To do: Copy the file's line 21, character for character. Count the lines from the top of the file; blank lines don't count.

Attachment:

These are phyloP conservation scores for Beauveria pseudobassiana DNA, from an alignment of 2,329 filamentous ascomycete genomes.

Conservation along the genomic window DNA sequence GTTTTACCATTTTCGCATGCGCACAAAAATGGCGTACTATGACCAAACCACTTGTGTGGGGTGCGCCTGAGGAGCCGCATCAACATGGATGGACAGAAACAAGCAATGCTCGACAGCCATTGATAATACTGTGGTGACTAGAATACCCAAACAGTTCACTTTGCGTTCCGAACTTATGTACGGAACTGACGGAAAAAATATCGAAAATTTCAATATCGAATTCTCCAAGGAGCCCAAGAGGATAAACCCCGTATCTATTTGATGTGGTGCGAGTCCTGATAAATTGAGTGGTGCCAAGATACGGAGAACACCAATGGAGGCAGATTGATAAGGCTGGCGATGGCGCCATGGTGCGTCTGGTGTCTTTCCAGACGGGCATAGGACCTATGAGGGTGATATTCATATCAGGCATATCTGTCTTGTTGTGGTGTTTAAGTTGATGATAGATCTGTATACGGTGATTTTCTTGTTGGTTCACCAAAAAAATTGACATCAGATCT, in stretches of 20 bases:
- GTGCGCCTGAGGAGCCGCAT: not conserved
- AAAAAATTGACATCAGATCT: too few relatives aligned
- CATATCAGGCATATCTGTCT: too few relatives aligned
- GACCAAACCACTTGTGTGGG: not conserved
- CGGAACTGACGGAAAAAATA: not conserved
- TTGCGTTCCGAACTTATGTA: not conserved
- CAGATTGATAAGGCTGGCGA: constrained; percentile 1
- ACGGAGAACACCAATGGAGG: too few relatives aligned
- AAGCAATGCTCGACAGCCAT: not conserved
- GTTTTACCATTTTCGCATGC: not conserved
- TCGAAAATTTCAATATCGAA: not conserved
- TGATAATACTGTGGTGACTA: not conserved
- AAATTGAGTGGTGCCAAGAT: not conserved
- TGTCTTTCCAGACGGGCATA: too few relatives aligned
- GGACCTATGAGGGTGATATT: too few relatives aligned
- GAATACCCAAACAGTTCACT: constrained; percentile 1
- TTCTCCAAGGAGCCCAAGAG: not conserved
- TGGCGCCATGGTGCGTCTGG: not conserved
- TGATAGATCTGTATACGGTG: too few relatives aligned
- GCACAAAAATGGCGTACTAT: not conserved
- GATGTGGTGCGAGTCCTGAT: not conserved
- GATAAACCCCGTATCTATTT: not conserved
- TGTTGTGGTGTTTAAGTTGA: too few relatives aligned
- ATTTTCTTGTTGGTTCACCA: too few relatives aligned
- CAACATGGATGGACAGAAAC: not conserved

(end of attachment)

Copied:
- TGATAGATCTGTATACGGTG: too few relatives aligned